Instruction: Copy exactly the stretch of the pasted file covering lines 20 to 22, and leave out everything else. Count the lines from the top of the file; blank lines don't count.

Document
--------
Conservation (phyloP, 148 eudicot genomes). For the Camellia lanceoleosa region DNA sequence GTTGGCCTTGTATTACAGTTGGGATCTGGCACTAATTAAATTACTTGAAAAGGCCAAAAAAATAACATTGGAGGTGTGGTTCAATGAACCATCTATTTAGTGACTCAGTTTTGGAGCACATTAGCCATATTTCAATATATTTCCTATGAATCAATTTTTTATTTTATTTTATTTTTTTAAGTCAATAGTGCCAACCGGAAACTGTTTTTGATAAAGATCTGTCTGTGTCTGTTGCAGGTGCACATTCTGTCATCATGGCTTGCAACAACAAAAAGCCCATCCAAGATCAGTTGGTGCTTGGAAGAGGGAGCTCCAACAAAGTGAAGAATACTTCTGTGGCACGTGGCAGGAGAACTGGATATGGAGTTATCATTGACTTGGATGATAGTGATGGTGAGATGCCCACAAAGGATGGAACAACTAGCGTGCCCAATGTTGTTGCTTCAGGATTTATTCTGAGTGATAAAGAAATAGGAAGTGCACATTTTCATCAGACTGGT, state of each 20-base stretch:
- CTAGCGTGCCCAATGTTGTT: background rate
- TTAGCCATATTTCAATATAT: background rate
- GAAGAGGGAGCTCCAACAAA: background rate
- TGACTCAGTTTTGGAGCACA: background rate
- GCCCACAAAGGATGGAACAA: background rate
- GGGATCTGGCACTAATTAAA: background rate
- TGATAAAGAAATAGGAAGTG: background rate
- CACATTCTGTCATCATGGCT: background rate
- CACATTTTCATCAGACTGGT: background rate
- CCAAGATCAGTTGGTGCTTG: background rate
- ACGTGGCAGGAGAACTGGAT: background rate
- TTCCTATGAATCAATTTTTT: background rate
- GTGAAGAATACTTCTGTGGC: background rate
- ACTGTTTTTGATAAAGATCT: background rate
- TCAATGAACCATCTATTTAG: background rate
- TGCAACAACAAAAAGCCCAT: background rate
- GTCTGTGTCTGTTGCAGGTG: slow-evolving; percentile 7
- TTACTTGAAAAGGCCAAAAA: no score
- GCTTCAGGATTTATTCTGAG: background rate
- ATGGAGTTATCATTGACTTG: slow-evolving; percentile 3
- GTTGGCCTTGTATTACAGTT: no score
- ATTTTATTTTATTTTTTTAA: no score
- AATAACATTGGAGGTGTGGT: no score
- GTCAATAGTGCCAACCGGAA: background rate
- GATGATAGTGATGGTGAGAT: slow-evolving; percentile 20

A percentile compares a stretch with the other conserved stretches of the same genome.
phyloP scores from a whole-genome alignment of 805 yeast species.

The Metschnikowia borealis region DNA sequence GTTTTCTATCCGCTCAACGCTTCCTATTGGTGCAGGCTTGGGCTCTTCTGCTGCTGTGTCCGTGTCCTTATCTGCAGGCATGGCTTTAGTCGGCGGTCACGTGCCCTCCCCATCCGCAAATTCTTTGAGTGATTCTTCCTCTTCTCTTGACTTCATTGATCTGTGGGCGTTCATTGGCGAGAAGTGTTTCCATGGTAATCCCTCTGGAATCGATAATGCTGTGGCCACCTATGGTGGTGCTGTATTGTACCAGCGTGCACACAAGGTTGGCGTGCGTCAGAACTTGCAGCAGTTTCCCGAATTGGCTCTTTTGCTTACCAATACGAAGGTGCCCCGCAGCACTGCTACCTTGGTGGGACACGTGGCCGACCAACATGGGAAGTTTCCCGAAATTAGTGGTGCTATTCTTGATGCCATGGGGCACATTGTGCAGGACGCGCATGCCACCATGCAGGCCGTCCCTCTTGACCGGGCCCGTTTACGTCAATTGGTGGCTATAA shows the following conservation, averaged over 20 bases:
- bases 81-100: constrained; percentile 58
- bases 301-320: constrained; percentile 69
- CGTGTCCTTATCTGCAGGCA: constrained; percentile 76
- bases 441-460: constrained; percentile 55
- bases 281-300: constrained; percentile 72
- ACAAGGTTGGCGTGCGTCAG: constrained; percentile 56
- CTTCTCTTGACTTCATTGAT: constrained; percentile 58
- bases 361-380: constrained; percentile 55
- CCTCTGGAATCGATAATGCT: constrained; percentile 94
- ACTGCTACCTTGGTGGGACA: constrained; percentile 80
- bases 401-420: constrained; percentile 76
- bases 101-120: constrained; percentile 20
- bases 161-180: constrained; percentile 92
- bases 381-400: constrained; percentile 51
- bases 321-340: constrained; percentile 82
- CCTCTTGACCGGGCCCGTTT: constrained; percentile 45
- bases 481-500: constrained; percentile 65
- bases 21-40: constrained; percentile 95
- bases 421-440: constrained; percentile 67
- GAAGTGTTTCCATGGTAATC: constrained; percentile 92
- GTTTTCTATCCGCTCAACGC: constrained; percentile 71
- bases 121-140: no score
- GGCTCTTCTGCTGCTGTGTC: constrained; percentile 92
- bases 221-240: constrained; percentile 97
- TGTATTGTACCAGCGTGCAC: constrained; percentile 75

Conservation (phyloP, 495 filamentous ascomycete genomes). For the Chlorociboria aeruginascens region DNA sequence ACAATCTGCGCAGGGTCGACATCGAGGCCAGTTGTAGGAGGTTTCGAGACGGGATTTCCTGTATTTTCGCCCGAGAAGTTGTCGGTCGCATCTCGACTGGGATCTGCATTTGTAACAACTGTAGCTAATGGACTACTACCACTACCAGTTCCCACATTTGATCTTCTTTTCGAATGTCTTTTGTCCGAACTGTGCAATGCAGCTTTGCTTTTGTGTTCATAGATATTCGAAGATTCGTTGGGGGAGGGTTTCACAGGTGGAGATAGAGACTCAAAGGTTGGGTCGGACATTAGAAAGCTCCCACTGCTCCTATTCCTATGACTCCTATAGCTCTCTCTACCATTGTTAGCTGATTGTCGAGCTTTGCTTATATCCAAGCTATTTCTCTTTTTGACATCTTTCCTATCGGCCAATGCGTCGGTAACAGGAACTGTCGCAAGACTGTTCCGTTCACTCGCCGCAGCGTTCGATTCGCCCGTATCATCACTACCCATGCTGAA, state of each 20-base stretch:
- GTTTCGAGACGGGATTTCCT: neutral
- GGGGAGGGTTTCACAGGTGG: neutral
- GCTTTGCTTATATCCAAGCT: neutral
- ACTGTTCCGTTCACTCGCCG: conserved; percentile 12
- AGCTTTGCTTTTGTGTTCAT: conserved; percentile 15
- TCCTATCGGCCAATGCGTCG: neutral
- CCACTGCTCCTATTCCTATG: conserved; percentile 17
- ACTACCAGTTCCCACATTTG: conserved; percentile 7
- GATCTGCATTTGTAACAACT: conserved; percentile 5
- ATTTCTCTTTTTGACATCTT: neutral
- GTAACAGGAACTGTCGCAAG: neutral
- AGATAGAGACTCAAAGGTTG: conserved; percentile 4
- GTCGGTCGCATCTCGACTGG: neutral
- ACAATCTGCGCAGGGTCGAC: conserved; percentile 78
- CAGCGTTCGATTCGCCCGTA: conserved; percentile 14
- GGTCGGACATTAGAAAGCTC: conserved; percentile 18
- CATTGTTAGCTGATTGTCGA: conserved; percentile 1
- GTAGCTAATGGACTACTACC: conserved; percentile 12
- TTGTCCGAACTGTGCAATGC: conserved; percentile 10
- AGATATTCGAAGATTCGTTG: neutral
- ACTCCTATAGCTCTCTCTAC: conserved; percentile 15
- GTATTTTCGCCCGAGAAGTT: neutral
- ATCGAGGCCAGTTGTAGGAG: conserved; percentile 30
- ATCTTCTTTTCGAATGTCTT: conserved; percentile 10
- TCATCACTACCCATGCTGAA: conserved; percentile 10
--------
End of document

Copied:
- GCTTCAGGATTTATTCTGAG: background rate
- ATGGAGTTATCATTGACTTG: slow-evolving; percentile 3
- GTTGGCCTTGTATTACAGTT: no score